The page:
The current government shutdown has both Republicans and Democrats laying blame, with each side claiming the other won't compromise. While science can't fix political gridlock, it can answer one big question: Is one side naturally more intransigent than the other?
New research suggests not. In fact, political liberals and political conservatives are approximately equally convinced of the superiority of their views — though which views they feel smug about differ. Conservatives, for example, are certain their views on the income tax rate are superior, while liberals are sure they know best about government welfare programs.
The study researchers looked at average Americans, not politicians, and they didn't examine whether either side's beliefs were objectively true. Still, there's reason to believe the results reflect on the current congressional standoff, said study researcher Kaitlin Toner, a postdoctoral fellow at Vanderbilt University in Nashville, Tenn.
"If you feel really superior about your beliefs, then it's going to make it really hard to compromise," Toner told LiveScience. [7 Great Dramas in Congressional History]
The superiority of beliefs
Previous research has found that conservatives tend to be more dogmatic and less open to new ideas than liberals, leading some to suggest conservatives might also be more certain of the superiority of their beliefs. Other psychologists have argued that both sides have a smugness problem, and that extremism and superiority go hand-in-hand.
People tend to see extremists as firm in their alleged superiority, but there's really no reason why people with far-out views should be convinced that their opinions eclipse all others, Toner said.
"If somebody held a really moderate view on tax policy, for example, there's no reason they shouldn't think their views are better than anybody else's," she said.
Nor does superiority necessarily go hand-in-hand with dogmatism, she added. A person could hold a belief they felt superior about, change that belief, and go right on thinking their new belief is the only valid one out there. And plenty of people hold strong beliefs but understand that others also have valid points of view.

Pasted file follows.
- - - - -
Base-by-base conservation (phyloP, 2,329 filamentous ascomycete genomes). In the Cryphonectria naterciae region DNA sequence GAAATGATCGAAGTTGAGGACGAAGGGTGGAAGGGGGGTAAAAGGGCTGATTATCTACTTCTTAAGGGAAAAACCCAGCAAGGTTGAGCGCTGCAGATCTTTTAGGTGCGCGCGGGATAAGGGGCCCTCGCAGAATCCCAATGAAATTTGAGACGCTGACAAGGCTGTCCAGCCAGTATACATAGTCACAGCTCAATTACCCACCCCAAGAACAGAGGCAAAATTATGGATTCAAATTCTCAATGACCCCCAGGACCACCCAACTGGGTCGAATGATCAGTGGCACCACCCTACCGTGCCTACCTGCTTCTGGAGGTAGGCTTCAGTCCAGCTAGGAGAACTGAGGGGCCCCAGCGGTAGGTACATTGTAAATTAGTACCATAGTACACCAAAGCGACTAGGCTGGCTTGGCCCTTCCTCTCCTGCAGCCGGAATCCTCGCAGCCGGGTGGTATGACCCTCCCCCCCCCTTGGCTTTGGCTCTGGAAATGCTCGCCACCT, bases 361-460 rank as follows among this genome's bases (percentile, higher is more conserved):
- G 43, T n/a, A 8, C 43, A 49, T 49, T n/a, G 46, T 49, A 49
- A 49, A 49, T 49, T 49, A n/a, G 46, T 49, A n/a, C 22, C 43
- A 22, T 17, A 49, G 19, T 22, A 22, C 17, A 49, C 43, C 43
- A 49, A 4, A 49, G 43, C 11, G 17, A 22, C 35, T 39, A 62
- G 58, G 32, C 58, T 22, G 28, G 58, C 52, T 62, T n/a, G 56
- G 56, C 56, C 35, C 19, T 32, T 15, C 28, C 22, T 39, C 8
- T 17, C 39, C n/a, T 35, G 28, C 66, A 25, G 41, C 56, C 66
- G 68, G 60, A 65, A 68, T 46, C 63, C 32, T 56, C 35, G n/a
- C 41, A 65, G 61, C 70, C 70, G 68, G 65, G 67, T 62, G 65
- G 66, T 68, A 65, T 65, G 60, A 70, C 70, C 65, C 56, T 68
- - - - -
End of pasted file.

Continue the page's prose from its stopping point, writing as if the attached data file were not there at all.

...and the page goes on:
To find out whether conservatism or extremism yields superiority, Toner and her colleagues recruited 587 American adults between ages 8 and 67 using Amazon's Mechanical Turk service. The participants filled out a questionnaire about their beliefs about nine controversial liberal/conservative issues: health care, illegal immigration, abortion, government aid to the needy, voter identification laws, income tax rates, torture of terrorists, affirmative action and the extent to which religion should influence laws.
After sharing their beliefs on these issues, the participants ranked how sure they felt about each belief on a 5-point scale. They also filled out a separate questionnaire to reveal their dogmatism.
As in previous studies, conservatives proved to have more dogmatic personalities. But they weren't more likely to feel superior about their beliefs than liberals. In fact, both sides felt equally superior in three areas apiece. For conservatives, those areas were income tax rates, voter ID laws and affirmative action. Liberals, on the other hand, were sure that their beliefs on welfare, the torture of terrorists and religion and the law were beyond reproach.
There was no difference in feelings of superiority about health care, immigration and abortion.
The scientists aren't sure why people on the extreme ends of the political spectrum should become convinced that their views beat all others. One possibility is that people who've gone out on a limb with a nonmainstream view need to feel good about taking that risk.
"People … want to see themselves as good or as smart, so it may be that once you pick an attitude, you have to justify that attitude," she said.
The superiority trap could have national ramifications, Toner added. If a person feels others' opinions carry no weight, they're unlikely to seek out media that provides another point of view. As a result, they could become even more polarized in their beliefs, electing officials who are less likely to cross party lines.
"I think this finding should be kind of a warning for people," Toner said. "Maybe they should stop and question their own beliefs."
Toner, who conducted the research while a graduate student at Duke University, reported the findings along with her colleagues online Oct. 4 in the journal Psychological Science.
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Stephanie Pappas is a contributing writer for Live Science, covering topics ranging from geoscience to archaeology to the human brain and behavior. She was previously a senior writer for Live Science but is now a freelancer based in Denver, Colorado, and regularly contributes to Scientific American and The Monitor, the monthly magazine of the American Psychological Association. Stephanie received a bachelor's degree in psychology from the University of South Carolina and a graduate certificate in science communication from the University of California, Santa Cruz.